Gal Dubnov-Raz, Netachen Livne, Raanan Raz, Daniel Rogel, Avner H. Cohen, and Naama W. Constantini
Serum vitamin D concentrations (25[OH]D) are associated with physical performance in the general population, but few studies have been published in athletes. 80 competitive adolescent swimmers from both sexes were tested for serum 25(OH)D concentrations, grip strength, balance and swimming performance at several speeds. Spearman’s correlations were used to examine the associations between 25(OH)D concentrations and age-adjusted measures of performance. Performance parameters were also compared between vitamin D sufficient (n = 27), insufficient (25[OH]D ranging 20−29.9 ng/ml, n = 42), and deficient (25[OH]D < 20 ng/ml, n = 11) participants. No significant associations were found between serum 25(OH)D concentrations and any of the performance measures, with no significant differences found between vitamin D sufficient, insufficient and deficient participants. In competitive adolescent swimmers, serum vitamin D concentrations were not associated with strength, balance or swimming performance. Vitamin D insufficient/deficient swimmers did not have reduced performance.
Pamela J. Magee, L. Kirsty Pourshahidi, Julie M. W. Wallace, John Cleary, Joe Conway, Edward Harney, and Sharon M. Madigan
A high prevalence of vitamin D insufficiency/deficiency, which may impact on health and training ability, is evident among athletes worldwide. This observational study investigated the vitamin D status of elite Irish athletes and determined the effect of wintertime supplementation on status.
Serum 25-hydroxyvitamin D [25(OH)D], calcium, and plasma parathyroid hormone were analyzed in elite athletes in November 2010 (17 boxers, 33 paralympians) or March 2011 (34 Gaelic Athletic Association [GAA] players). A subset of boxers and paralympians (n = 27) were supplemented during the winter months with either 5,000 IU vitamin D3/d for 10–12 weeks or 50,000 IU on one or two occasions. Biochemical analysis was repeated following supplementation.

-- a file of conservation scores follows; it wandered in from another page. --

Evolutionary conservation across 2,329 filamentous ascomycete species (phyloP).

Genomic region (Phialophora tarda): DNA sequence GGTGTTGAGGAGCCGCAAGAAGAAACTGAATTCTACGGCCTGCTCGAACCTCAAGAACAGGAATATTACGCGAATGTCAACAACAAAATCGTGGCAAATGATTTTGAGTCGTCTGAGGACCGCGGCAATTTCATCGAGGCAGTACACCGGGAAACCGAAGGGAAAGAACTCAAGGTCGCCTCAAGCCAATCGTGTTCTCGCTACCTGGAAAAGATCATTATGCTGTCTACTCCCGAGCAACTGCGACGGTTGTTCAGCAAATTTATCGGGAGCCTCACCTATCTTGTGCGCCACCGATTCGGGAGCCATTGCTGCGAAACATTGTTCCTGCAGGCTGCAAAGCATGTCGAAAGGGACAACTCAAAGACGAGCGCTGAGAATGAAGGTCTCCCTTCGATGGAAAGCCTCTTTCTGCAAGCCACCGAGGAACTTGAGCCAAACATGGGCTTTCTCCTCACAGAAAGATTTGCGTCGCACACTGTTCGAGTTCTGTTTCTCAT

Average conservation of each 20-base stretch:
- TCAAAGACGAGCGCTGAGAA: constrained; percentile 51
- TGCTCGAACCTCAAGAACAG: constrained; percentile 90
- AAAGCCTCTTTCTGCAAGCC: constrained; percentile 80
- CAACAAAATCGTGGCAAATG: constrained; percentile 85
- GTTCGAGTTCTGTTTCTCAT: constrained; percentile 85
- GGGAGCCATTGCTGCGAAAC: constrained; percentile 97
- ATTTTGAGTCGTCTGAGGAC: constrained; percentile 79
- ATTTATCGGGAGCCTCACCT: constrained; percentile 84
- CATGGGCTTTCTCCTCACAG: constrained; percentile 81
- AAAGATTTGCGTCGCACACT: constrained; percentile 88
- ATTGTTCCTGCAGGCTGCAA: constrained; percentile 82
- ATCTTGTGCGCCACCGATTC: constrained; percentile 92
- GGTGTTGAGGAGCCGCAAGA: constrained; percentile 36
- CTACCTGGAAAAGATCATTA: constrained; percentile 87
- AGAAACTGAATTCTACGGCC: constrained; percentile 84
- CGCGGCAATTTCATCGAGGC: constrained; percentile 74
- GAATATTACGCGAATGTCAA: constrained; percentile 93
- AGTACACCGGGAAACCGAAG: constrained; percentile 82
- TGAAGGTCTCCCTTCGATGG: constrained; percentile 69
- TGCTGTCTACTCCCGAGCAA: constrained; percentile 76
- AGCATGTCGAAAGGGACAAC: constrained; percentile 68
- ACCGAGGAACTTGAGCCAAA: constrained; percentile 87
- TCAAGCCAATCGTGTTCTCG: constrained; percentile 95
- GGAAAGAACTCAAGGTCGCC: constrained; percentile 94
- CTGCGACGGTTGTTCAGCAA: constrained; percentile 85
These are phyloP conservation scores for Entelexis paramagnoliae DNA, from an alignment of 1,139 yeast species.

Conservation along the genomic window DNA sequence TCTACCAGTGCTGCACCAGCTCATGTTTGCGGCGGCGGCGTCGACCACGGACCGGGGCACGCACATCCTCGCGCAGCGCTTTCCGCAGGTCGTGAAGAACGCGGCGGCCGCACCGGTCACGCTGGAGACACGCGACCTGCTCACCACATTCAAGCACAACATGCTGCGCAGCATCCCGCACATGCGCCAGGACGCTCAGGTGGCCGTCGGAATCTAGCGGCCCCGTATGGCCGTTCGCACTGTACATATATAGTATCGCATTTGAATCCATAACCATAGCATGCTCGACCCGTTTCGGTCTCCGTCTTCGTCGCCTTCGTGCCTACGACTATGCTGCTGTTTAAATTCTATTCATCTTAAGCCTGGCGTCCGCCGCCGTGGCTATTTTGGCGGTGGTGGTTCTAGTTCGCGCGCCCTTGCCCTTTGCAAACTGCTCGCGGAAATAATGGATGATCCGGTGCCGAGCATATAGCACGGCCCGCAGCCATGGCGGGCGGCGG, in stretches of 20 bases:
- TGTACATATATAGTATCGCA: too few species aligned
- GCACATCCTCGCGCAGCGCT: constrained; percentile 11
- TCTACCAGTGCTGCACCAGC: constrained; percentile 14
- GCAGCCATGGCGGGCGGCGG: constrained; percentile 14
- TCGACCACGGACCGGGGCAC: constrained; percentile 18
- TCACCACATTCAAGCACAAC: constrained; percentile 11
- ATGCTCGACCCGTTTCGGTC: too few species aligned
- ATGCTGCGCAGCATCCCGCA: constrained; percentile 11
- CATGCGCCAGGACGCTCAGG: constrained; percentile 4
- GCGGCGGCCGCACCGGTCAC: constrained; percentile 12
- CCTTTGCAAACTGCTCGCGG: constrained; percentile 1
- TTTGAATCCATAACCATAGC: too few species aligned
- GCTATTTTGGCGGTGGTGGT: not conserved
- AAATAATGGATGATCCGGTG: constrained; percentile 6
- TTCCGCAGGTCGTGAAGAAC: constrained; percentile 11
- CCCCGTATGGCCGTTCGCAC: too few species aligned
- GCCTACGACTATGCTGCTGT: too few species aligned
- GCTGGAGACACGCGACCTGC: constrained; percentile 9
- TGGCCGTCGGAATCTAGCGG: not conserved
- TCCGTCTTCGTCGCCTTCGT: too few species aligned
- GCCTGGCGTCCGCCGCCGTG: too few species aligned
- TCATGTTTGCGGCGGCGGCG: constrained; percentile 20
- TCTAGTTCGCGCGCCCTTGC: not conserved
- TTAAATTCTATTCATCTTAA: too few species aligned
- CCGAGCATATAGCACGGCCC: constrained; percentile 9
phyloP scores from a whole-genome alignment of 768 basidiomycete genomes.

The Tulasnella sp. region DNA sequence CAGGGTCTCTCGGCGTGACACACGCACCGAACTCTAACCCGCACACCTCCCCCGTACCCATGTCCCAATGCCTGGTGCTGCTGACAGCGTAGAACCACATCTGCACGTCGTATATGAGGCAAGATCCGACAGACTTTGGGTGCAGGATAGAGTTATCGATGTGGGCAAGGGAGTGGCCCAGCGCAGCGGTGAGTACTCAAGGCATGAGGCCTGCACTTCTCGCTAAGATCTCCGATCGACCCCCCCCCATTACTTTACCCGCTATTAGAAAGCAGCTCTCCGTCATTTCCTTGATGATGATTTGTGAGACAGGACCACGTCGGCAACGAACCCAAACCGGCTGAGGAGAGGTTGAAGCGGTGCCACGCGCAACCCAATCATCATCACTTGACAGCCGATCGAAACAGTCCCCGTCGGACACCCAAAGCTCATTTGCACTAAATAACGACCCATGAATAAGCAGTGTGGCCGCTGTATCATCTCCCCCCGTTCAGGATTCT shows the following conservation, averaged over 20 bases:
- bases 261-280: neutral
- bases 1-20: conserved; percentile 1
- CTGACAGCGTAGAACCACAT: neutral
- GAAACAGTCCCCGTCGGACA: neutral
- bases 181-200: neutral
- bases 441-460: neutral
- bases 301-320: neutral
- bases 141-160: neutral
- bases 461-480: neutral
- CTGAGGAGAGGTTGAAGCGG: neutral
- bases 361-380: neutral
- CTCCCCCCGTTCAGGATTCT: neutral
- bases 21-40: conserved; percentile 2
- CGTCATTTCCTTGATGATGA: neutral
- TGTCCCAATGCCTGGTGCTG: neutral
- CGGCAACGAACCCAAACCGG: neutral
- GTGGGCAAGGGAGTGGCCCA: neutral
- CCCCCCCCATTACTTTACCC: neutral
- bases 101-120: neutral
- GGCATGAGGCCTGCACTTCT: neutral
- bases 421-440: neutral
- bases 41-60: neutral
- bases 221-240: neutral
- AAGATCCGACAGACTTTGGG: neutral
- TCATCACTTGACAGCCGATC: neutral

Median 25(OH)D of all athletes at baseline was 48.4 nmol/L. Vitamin D insufficiency/deficiency (serum 25(OH)D <50 nmol/L) was particularly evident among GAA players (94%) due to month of sampling. Wintertime supplementation (all doses) significantly increased 25(OH)D (median 62.8 nmol/L at baseline vs. 71.1 nmol/L in April or May; p = .001) and corrected any insufficiencies/deficiencies in this subset of athletes. In contrast, 25(OH)D significantly decreased in those that did not receive a vitamin D supplement, with 74% of athletes classed as vitamin D insufficient/deficient after winter, compared with only 35% at baseline.
This study has highlighted a high prevalence of vitamin D insufficiency/deficiency among elite Irish athletes and demonstrated that wintertime vitamin D3 supplementation is an appropriate regimen to ensure vitamin D sufficiency in athletes during winter and early spring.
Kentz S. Willis, Nikki J. Peterson, and D. Enette Larson-Meyer